House Republican leaders stripped Rep. Steve King (R-Iowa) of his power in January after he made racist comments—he no longer sits on any committees—but that hasn't stopped King from making offensive remarks.
King, speaking in rural Iowa on August 14, attempted to defend not allowing abortion in cases of rape and incest.
"What if we went back through all the family trees and just pulled those people out that were products of rape and incest? Would there be any population of the world left if we did that?" he said at the Westside Conservative Club in Urbandale, Iowa, according to the Des Moines Register. "Considering all the wars and all the rapes and pillages taken place and whatever happened to culture after society? I know I can't certify that I'm not a part of a product of that."
King's latest remarks—part of a long string of racist and derogatory comments—underscored the challenge that the House Republicans face in recruiting more diverse members of their party to try to win back a majority, especially following the retirement announcement of the only black member of the caucus, Rep. Will Hurd (R-Texas). The comments also could endanger Republican hopes to win over female voters in 2020, as past Republican candidates' insensitive remarks about rape and abortion caused them to lose two Senate elections in 2012. (Republicans won back the seats in 2018.)
House Republican leaders have denounced King, but remained mum about what action, if any, they might take.
The No. 1 and No. 2 members of the House caucus, Minority Leader Kevin McCarthy of California and Minority Whip Steve Scalise of Louisiana, both said that King's comments demonstrated why House Republicans had removed him from his committee assignments last January, but stayed silent on whether he should resign.
"I have a great deal of problems with that," McCarthy said on Fox News of King's comments. "Earlier in this Congress, there are things that Steve King said that I do not believe the party of Lincoln would stand for. And as a United Conference, we actually removed Steve King from his committees inside Congress, and I think this just continues to show why that action was taken."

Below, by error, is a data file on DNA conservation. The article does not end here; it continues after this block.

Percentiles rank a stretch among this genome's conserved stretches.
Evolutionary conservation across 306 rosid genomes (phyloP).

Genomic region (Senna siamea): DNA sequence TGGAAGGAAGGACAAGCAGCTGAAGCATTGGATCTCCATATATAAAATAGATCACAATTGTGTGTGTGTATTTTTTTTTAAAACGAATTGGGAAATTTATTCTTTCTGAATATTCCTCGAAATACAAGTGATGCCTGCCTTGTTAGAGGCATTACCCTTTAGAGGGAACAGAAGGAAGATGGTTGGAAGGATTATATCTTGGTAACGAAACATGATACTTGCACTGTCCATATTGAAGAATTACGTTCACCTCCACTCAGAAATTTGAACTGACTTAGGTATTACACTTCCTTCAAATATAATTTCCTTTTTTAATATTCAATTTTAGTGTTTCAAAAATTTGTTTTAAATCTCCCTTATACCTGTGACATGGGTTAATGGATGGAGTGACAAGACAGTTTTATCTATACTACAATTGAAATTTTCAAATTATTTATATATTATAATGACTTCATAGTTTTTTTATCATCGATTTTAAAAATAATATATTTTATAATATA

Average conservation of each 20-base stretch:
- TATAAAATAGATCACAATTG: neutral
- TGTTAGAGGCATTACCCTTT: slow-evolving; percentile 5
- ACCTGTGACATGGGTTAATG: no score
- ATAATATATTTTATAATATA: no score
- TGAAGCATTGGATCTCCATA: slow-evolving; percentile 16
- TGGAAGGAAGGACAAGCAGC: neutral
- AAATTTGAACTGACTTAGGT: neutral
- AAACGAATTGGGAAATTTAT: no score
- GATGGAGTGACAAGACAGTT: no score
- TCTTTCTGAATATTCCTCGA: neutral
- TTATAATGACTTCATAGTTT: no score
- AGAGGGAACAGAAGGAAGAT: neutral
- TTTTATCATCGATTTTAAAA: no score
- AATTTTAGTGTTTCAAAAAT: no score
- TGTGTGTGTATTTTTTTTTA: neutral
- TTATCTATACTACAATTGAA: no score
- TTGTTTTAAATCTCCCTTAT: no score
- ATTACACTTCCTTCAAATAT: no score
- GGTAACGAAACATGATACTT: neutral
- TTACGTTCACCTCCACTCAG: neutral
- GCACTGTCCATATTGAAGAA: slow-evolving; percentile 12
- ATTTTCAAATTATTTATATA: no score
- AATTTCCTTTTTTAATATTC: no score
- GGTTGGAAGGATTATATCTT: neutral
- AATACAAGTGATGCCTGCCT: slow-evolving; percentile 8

However, the No. 3 House Republican, Liz Cheney of Wyoming, did reiterate her calls for his resignation.
"Today’s comments by @RepSteveKingIA are appalling and bizarre. As I’ve said before, it’s time for him to go. The people of Iowa’s 4th congressional district deserve better," she tweeted. However, she did not say what she might do to force him to resign.
(Spokesmen for McCarthy, Scalise, and Cheney did not immediately return requests for comment from Fortune on King.)
House Republicans could expel him from their caucus by a two-thirds vote of their conference. More drastically, King could be censured or reprimanded by a simple majority vote of the full House, and expelled by a two-thirds vote of the full House. Only five House members in history have been expelled from the chamber.
Even with no action from the House, King's days as a representative may be numbered. While representing a district that voted for Trump over Clinton by 27 points, he won re-election in 2018 only by three points. His 2020 Democratic opponent, J.D. Scholten, who narrowly lost to him in 2018, got a boost from multiple 2020 Democratic presidential candidates who called on their supporters to donate to him. (The candidates also called on King to resign, which means little to King.)
King, meanwhile, only had about $18,000 in cash on hand as of June for his re-election. He also faces Republican challengers, including State Sen. Randy Feenstra, who had more than $300,000 in cash on hand.
"I am 100% pro-life but Steve King's bizarre comments and behavior diminish our message & damage our cause. Trump needs defenders in Congress, not distractions," tweeted Feenstra.
Removed from his spots on the Judiciary and Agriculture committees in January after making comments about white supremacy and white nationalism, King has been faced with little to do as a representative in the minority party. The stripping of committee seats that Republican leaders took against King highlighted their comparative reticence to speak about offensive remarks made by President Donald Trump about women and minorities.
But even as a much-diminished representative, King, apparently, shows no signs of going away quietly.
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